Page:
1st December 2015

The Bat Conservation Trust (BCT) has been awarded £91,800 from the Heritage Lottery Fund (HLF) for an exciting new project at Swanton Novers woodland in Norfolk. Thanks to National Lottery players, BCT will work closely with volunteers from the local community to discover the relationship between the long history of management at the site and the woodland's role in local heritage and in the wildlife that the woodland supports - particularly bats, The project is in partnership with Natural England (NE) who are guardians of Swanton Novers which is a National Nature Reserve (NNR).

Swanton Novers NNR is 84 hectares of species-rich ancient woodland. It is comprised of four separate woodlands that together form one of the most important groups of woodland in the country on account of their antiquity, continuity of traditional management and presence of scarce and threatened species, including one of Britain's rarest mammals, the barbastelle bat.

Local communities surrounding Swanton Novers are very proud of this woodland gem which forms a core part of their local landscape. This new project will build on this passion and enthusiasm through a program of events on site and within the local towns and villages themselves, including community days and competitions. The events and activities planned will reach out to all age groups and abilities and will include strong ties with local schools and other young people's groups. Once established regular information and project progress will also be made available including blogs and webcam footage on a dedicated webpage.

There will also be opportunities for volunteers to play an active role in the project - gaining experience in wildlife surveying and a range of other skills, helping us to answer key questions about the site and sharing knowledge with the wider community. The variety of surveys using different techniques offer a range of opportunities for anyone wishing to get actively involved with the project no matter how much time they have to spare. This will mean that for the first time in its history a more complete picture of Swanton Novers will be known. This will be important as despite a quarter of all the UKs most threatened species, including all of our bat species, being reliant on woodlands, little is known about the relationship between bats and other biodiversity and the way in which woodlands are managed. This will include some management practices that have been carried out at Swanton Novers for a long time and are part of our cultural heritage.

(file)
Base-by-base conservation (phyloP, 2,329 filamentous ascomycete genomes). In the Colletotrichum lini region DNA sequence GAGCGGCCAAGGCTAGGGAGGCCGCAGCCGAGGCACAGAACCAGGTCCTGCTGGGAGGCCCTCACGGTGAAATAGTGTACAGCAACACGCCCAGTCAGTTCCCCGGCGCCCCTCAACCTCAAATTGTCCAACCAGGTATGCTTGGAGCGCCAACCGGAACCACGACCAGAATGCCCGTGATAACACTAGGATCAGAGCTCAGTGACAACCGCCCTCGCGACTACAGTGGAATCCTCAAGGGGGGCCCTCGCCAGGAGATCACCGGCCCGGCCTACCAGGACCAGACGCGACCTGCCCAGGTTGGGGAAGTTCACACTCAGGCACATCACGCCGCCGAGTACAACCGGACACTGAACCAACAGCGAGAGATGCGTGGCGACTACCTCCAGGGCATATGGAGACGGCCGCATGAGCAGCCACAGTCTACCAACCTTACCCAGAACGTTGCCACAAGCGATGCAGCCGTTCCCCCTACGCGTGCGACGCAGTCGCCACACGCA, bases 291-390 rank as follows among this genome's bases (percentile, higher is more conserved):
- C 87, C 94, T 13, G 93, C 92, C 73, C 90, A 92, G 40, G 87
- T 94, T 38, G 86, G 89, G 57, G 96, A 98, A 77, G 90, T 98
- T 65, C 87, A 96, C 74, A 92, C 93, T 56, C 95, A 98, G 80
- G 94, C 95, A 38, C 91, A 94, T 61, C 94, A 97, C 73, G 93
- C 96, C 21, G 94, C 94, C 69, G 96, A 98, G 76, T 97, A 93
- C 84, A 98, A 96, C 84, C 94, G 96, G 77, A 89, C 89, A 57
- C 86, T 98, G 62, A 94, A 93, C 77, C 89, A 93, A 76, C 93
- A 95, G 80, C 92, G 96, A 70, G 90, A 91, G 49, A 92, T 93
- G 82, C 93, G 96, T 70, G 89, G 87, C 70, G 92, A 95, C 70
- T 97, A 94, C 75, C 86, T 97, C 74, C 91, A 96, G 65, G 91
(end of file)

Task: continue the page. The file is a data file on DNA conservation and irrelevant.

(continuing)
For Swanton Novers woodland this project will help ensure the continued future survival of the woods and its place in the shared custodianship of the people who live and work within its influence. Beyond this, the project will be important in gaining an understanding of the way cultural history and current practice and wildlife interact. The knowledge gained from this project will not only be applicable to this woodland but will also have benefits for woodland and their associated bats and other wildlife across the country.

Robyn Llewelly, Head of HLF East of England, said: "This fantastic project will allow the local community to develop a strong relationship with this fascinating ancient woodland, and we are delighted to be able to support it. The significant opportunities for volunteers are particularly encouraging, and it is wonderful that the project will ensure the on-going survival of this important habitat".

Helen Miller, BCTs Woodland Officer says "We are thrilled to receive this support from HLF which offers an exciting opportunity to unlock some of the mysteries about how an important ancient woodland and its wildlife and culture interact. The knowledge we will gain from this project will help us ensure that important woodlands such as this one remain celebrated features of our countryside into the future."

Ash Murray, Natural England's Senior Reserves Manager "This exciting partnership will enable local communities to learn more about one of their most important natural assets, Swanton Novers Woods NNR. In contributing to surveys, participants will help to unlock the secrets of one of Britain's most important ancient woodlands and, in doing so, they will provide vital information that will help secure the future of all of our nation's woodland wildlife for future generations to enjoy."

Notes to editors:

About the Bat Conservation Trust: The Bat Conservation Trust (BCT) was formed in 1991 as an umbrella organisation for the rapidly growing network of bat groups, providing support, training and advice. BCT now acts as the national voice for bat conservation. BCT is the only national organisation solely devoted to the conservation of bats and their habitats in the UK. Its vision is a world where bats and people live in harmony.

About the Heritage Lottery Fund: Thanks to National Lottery players, we invest money to help people across the UK explore, enjoy and protect the heritage they care about - from the archaeology under our feet to the historic parks and buildings we love, from precious memories and collections to rare wildlife. www.hlf.org.uk @heritagelottery @HLFEoE

For further information, images and interviews, please contact Sonia Reveley, Woodland Officer at the Bat Conservation Trust on 020 7820 7165 or SReveley@bats.org.uk